Brückner's Thirty-five-year Cycle.—Of more importance than the results thus far reached for the sunspot period are those which clearly establish a somewhat longer period of slight fluctuations or oscillations of {hws|cli|climate}} climate, known as the Brückner cycle, after Professor Brückner, of Berne, who has made a careful investigation of the whole subject of climatic changes and finds evidence of a thirty-five-year periodicity in temperature and rainfall. Brückner began with the long-period oscillations in the level of the Caspian Sea. He then investigated the levels of the rivers flowing into the Caspian, and next the dates of the opening and closing of the rivers of the Russian empire, and finally extended his study over a considerable part of the world, including data concerning mean temperatures, rainfall, grape harvest, severe winters, and the like. The dates of opening and closing of Russian rivers go back in one case to 1559; the dates of vintage to the end of the fourteenth century, and the records of severe winters to about 1000 A.D. In a cycle whose average length is thirty-five years there comes a series of years which are somewhat cooler and also more rainy, and then a series of years which are somewhat warmer and drier. Brückner has found that the price of grain averages 13 per cent, higher in the wetter lustrum than in the drier. This thirty-five-year period is not to be thought of as being a perfectly systematic recurrence, in exactly that term of years. The interval in some cases is twenty years; in others it is fifty. The average interval between two cool and moist, or warm and dry periods, is about thirty-five years. Moreover, not only the intervals, but the intensities of the individual periods vary. The mean amplitude of the temperature fluctuation, based on large numbers of data, is a little less than 2°, which makes it greater than that obtained by Köppen for the sunspot period, and it is natural to expect it at a maximum in continental climates. The fluctuations in rainfall, also, are more marked in interiors than on coasts. The general mean amplitude is 12 per cent., or, excluding exceptional districts, 24 per cent. In western Siberia more than twice as much rain may fall in wet as in dry periods. Regions whose normal rainfall is small are thus most affected. In years of minimum precipitation they may become uninhabitable, and the population may be forced to move away, perhaps never returning, and allowing towns and irrigating works to fall to decay. Slight fluctuations in rainfall are most critical in regions having a normal precipitation barely sufficient for agriculture. The extent of land cultivated, and the returns of agriculture here fluctuate directly with the temporary increase or decrease of rainfall. A supplementary study of the newer rainfall observations for Russia and for the United States, as well as for certain stations in central Europe and eastern Siberia, has given Brückner satisfactory confirmation of his earlier conclusions in the fact that he finds a decrease of rainfall over these districts as a whole, beginning about the middle of the decade 1880-90. The time of the 'boom' in western Kansas and Nebraska, and in eastern Colorado, in the decade 1880-90, followed one of Brückner's wet periods, and the collapse of the 'boom' came when the drier period advanced. Farmers who went out on to the high plains in the years of slightly greater rainfall preceding the boom, and who lost all their capital, and more too, in the vain attempt to raise their grain in the years which followed, could with difficulty be convinced that the climate of the plains had not permanently changed for the worse. The impression left upon their minds, and upon the mind of anyone who saw the country later, was one of decreasing rainfall, unsuccessful agriculture and financial ruin. Within more recent years, in this same region of Kansas, with a somewhat increased rainfall during a wetter cycle, but without any permanent change to a wetter climate, the intelligent choice of cereals better adapted to the soil and climate, and the rational use of the available water supply, have wrought a wonderful change in the aspect and economic value of the state.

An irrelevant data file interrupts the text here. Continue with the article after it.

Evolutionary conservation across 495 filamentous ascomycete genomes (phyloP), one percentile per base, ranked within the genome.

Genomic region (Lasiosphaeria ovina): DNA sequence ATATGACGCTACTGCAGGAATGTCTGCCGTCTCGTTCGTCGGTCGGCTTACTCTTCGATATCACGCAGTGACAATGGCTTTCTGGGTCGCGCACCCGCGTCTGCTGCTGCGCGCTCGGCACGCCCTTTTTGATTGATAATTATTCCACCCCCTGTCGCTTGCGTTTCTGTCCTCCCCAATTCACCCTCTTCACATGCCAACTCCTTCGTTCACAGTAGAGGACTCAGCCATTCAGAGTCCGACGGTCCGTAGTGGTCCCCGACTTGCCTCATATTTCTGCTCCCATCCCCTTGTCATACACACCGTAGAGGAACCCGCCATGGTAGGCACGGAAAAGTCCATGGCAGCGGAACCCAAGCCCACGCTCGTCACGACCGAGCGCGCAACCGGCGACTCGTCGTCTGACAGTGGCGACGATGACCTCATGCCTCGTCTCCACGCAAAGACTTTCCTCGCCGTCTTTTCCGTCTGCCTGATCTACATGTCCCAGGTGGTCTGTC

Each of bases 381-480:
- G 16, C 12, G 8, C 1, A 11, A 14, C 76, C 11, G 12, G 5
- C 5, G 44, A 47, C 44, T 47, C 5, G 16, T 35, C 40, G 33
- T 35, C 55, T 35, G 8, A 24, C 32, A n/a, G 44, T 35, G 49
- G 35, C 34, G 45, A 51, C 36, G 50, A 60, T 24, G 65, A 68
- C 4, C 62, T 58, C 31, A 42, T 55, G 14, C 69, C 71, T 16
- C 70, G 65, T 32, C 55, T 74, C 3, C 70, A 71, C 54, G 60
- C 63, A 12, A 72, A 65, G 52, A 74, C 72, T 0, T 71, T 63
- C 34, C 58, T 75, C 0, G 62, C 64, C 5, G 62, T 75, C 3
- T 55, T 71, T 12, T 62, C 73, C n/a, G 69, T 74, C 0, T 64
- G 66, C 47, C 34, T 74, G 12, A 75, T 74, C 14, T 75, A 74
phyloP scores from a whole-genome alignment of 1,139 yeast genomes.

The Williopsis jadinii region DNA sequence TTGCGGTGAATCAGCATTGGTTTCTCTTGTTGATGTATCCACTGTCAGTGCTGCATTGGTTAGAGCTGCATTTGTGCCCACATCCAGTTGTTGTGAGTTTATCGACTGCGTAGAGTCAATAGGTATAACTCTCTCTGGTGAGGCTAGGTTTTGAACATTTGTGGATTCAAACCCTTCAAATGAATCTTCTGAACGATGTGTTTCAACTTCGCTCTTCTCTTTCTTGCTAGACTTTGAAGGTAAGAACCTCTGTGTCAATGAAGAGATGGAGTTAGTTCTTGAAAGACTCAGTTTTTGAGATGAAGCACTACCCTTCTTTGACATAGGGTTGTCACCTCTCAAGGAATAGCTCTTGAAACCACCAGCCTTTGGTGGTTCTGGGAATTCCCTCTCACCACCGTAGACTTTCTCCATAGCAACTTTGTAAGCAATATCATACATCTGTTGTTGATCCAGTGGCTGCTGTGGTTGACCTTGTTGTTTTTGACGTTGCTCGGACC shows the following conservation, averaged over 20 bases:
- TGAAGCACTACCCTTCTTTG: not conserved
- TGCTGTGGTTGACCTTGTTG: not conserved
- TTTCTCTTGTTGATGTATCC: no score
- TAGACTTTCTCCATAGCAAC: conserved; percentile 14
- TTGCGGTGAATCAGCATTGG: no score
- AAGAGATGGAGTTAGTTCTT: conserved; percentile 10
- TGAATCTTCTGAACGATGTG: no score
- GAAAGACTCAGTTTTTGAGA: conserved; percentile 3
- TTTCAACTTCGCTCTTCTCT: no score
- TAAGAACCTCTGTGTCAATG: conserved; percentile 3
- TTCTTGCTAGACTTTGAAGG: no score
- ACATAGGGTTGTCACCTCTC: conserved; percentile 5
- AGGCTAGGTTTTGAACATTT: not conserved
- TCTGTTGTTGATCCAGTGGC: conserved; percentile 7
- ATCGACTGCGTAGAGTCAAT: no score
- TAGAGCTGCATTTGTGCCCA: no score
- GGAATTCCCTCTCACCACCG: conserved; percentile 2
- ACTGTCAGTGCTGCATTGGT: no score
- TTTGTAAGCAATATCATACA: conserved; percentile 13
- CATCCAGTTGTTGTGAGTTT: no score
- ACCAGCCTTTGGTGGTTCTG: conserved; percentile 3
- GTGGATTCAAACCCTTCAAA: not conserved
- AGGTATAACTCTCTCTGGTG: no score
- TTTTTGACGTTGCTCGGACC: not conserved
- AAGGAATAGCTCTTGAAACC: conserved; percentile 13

The following table shows the dates and characters of Brückner's periods: